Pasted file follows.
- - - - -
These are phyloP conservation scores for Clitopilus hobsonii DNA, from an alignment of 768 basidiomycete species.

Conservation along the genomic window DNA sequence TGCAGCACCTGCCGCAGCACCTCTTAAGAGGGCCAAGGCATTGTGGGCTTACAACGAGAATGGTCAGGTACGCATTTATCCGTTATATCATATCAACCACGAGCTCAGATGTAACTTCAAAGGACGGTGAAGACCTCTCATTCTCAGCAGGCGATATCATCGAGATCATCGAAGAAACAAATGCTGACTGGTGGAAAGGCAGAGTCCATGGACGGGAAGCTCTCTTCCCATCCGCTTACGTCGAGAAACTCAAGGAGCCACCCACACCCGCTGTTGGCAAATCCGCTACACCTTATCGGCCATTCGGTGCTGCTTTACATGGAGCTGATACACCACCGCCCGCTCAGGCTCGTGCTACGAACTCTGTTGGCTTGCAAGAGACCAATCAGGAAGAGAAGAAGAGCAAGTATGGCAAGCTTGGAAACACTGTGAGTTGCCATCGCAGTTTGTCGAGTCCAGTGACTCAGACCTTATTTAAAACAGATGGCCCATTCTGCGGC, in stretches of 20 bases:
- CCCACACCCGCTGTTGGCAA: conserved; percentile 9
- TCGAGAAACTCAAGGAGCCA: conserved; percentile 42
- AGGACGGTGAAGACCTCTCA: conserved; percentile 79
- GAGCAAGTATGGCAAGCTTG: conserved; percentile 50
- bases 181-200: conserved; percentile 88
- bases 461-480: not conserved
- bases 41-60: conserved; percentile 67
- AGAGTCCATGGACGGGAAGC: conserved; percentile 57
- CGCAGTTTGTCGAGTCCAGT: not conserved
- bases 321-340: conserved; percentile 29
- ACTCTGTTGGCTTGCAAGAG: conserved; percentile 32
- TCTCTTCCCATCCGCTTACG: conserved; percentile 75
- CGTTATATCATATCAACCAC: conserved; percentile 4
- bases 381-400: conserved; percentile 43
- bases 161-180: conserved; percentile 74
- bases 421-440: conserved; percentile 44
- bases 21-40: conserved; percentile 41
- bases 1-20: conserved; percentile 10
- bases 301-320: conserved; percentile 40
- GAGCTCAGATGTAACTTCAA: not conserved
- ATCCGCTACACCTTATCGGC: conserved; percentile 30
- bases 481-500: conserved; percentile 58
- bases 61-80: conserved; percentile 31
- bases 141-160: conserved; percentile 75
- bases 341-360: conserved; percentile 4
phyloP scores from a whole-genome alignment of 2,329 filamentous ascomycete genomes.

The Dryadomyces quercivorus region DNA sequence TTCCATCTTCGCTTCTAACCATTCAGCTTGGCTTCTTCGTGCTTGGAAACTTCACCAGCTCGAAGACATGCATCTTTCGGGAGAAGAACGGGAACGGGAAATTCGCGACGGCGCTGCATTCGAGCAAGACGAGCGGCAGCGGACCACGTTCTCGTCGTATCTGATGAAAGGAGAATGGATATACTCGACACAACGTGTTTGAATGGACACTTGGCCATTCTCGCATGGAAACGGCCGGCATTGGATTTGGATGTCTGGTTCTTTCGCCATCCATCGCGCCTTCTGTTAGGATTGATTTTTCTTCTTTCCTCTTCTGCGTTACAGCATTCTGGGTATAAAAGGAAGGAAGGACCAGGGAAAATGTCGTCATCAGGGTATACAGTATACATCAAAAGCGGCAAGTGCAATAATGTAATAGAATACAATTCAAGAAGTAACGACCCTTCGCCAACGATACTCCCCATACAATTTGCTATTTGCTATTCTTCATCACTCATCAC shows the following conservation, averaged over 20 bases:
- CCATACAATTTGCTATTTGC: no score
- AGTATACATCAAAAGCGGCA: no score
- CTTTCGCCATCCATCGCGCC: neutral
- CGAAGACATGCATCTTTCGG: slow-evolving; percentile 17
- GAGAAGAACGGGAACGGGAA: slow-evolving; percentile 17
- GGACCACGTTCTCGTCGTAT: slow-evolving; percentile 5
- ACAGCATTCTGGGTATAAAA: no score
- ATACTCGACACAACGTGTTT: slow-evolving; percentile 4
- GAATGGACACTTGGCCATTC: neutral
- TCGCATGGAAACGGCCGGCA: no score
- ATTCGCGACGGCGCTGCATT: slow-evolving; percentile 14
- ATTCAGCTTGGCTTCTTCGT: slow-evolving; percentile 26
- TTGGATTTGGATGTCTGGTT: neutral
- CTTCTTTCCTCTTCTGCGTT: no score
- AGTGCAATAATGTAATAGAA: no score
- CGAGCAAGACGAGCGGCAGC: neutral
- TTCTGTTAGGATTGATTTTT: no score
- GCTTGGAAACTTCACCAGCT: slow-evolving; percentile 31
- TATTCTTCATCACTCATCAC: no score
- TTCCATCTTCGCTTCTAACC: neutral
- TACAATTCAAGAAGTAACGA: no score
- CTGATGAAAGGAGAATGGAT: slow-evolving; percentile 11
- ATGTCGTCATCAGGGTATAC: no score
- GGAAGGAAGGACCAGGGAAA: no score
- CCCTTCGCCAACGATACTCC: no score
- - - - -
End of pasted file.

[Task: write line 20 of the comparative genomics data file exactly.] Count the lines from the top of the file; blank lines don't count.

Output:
- bases 1-20: conserved; percentile 10